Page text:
We here at LiverKick.com pride ourselves on our kickboxing coverage, but from time to time find it important to discuss the MMA world as well. There is a lot of crossover between the two worlds, and at times, they go hand in hand. Strikeforce has a storied past, as does its promoter, Scott Coker. Coker had worked the kickboxing market in the West coast for years before working for K-1 to bring their USA shows to fans. His baby, Strikeforce, was a kickboxing promotion before it was a MMA promotion. It was local talent like Cung Le and Frank Shamrock working with Coker to put on MMA shows that got the ball rolling and Strikeforce became the best regional promotion in the country. It didn't take much, just using big names on the main event slots with local big names to fill out the rest of the card and young, local up and comers on the undercard.
It worked, and soon Strikeforce was in a position to purchase EliteXC's poison assets. Or so we thought. We all assumed anything affiliated with EliteXC was awful and doomed, but Coker and Co. showed that with a better business plan and some patience, you can make anything work. Today something happened, something big. Ariel Helwani posted a video of Dana White discussing Zuffa's purchase of Strikeforce. I had to look twice at the date and make sure it wasn't April 1st, because sometimes time just moves quickly. It isn't, it is March 12, 2011. Remember that date.
People on Twitter immediately freaked out; co-promotion? Will Strikeforce immediately die? Does this mean Fedor, Barnett, Overeem, Diaz, Daley, etc. in the UFC? Watch the video and you get a feel for what is happening. Dana White claims over and over again, "business as usual." This means that as long as Strikeforce has their television deals; CBS and Showtime, it is its own entity. There will be no co-promotion, and fighters stay where they are, of course, unless they decide differently. Scott Coker and his crew are still in control of Strikeforce for the time being. If you are a Strikeforce fighter, you are one until Strikeforce is gone or your contract is up. Same goes for UFC.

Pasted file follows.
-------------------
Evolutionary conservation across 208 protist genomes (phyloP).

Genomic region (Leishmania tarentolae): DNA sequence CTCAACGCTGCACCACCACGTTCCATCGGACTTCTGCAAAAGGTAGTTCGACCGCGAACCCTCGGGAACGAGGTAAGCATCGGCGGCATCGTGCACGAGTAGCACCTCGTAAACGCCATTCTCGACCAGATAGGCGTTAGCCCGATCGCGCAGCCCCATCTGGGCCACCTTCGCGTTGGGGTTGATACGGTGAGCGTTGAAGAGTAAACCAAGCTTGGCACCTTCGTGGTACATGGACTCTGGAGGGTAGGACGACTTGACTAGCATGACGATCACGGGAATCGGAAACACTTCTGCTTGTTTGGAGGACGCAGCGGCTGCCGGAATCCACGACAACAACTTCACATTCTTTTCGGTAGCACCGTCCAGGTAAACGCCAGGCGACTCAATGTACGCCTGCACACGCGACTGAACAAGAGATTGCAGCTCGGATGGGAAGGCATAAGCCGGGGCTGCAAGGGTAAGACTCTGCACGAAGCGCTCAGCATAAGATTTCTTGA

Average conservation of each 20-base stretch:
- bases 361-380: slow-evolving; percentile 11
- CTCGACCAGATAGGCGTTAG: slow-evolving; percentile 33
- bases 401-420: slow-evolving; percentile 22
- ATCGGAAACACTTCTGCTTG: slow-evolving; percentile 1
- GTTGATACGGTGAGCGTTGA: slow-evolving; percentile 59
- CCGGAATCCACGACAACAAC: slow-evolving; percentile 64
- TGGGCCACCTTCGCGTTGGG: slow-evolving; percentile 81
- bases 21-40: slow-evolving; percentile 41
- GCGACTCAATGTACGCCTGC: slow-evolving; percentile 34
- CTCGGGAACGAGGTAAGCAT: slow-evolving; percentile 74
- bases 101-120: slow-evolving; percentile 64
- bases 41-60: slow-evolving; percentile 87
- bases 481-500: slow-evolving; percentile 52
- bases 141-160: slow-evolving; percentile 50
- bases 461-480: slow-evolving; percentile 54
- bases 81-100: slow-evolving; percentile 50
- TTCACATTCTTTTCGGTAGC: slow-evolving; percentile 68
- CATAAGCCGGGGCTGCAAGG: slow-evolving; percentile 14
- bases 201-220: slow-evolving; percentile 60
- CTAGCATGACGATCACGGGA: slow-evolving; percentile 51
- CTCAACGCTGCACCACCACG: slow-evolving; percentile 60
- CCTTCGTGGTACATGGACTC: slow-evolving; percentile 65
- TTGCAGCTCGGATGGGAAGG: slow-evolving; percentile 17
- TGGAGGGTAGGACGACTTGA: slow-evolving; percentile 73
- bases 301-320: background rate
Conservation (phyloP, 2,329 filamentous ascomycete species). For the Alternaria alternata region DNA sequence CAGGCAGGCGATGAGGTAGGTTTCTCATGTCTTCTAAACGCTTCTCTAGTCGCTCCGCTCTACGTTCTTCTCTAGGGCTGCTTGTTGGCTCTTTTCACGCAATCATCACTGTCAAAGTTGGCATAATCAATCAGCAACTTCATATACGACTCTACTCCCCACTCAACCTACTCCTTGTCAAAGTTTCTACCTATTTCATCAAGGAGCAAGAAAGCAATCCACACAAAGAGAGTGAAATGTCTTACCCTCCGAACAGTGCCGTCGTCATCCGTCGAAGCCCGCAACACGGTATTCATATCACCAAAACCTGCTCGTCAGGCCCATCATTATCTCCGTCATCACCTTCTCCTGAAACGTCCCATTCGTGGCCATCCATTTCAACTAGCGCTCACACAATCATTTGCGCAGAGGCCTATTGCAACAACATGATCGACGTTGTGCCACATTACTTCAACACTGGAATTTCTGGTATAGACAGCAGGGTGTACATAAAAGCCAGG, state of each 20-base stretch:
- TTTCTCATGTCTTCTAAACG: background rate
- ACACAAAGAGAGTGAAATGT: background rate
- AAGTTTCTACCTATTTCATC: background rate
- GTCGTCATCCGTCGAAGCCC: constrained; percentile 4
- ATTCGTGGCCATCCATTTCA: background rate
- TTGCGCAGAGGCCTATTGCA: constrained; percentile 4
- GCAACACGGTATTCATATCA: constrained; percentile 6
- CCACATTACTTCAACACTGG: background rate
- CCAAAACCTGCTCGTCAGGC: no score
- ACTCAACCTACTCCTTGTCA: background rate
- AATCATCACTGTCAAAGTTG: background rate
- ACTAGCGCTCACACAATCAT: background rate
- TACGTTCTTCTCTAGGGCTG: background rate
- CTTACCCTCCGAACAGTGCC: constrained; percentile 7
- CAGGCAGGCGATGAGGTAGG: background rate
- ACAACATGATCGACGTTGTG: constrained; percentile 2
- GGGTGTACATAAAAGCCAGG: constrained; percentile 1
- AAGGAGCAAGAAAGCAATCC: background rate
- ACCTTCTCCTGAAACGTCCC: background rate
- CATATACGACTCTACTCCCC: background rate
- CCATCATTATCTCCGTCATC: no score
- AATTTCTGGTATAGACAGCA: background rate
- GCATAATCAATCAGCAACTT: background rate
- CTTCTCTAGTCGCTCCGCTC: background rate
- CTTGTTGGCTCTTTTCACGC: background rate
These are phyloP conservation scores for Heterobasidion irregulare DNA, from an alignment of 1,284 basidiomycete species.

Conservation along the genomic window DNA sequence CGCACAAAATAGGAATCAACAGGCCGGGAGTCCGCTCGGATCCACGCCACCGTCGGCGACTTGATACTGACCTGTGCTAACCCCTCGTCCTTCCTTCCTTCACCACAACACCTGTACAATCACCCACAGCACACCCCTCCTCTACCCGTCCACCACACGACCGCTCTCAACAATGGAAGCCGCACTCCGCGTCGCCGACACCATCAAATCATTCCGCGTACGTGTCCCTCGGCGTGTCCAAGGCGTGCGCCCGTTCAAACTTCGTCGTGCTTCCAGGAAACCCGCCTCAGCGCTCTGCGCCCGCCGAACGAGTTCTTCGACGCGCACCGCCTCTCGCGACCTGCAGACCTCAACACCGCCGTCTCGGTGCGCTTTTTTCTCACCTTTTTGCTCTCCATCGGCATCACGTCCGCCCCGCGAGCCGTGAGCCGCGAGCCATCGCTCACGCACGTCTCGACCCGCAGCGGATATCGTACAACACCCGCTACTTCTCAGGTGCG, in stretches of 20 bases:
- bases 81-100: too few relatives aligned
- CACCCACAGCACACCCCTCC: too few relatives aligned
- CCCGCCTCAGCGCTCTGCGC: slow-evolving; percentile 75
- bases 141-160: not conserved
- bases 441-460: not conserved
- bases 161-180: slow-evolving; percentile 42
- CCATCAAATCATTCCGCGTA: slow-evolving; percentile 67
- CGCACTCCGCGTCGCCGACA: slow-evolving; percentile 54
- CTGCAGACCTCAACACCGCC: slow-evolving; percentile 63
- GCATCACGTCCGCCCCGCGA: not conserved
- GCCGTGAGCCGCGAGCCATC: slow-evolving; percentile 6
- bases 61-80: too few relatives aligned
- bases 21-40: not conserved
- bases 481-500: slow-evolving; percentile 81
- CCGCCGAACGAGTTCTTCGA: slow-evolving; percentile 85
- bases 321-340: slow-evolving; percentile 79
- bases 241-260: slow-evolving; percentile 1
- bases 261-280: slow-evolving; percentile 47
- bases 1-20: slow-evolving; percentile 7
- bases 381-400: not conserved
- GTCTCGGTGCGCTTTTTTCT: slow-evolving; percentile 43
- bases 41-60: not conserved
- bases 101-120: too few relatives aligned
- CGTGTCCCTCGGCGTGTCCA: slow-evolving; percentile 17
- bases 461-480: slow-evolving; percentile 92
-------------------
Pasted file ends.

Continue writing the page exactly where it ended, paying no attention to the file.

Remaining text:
If you know how Zuffa works and remember their history with acquisitions, you should understand where the concern comes from. I've heard many herald this move as a great move for the sport and one step closer to the holy grail in fighting; a fighters union. I appreciate and applaud the enthusiasm, but Zuffa is not acting like a sport league as much as it is a corporation, a business.
I worked in the PR world with some of the heavy hitters of modern industry for four years, with some of the biggest companies in the world; AT&T, Apple, Microsoft, Motorola and Boeing to name a few. Before someone calls my BS on this, there were people in each company I was on a first name basis with and spoke to daily for years. I'm simply painting a picture here for people to illustrate a point that I've worked with huge corporations in a public relations and investor relations setting and know how the big dogs do business.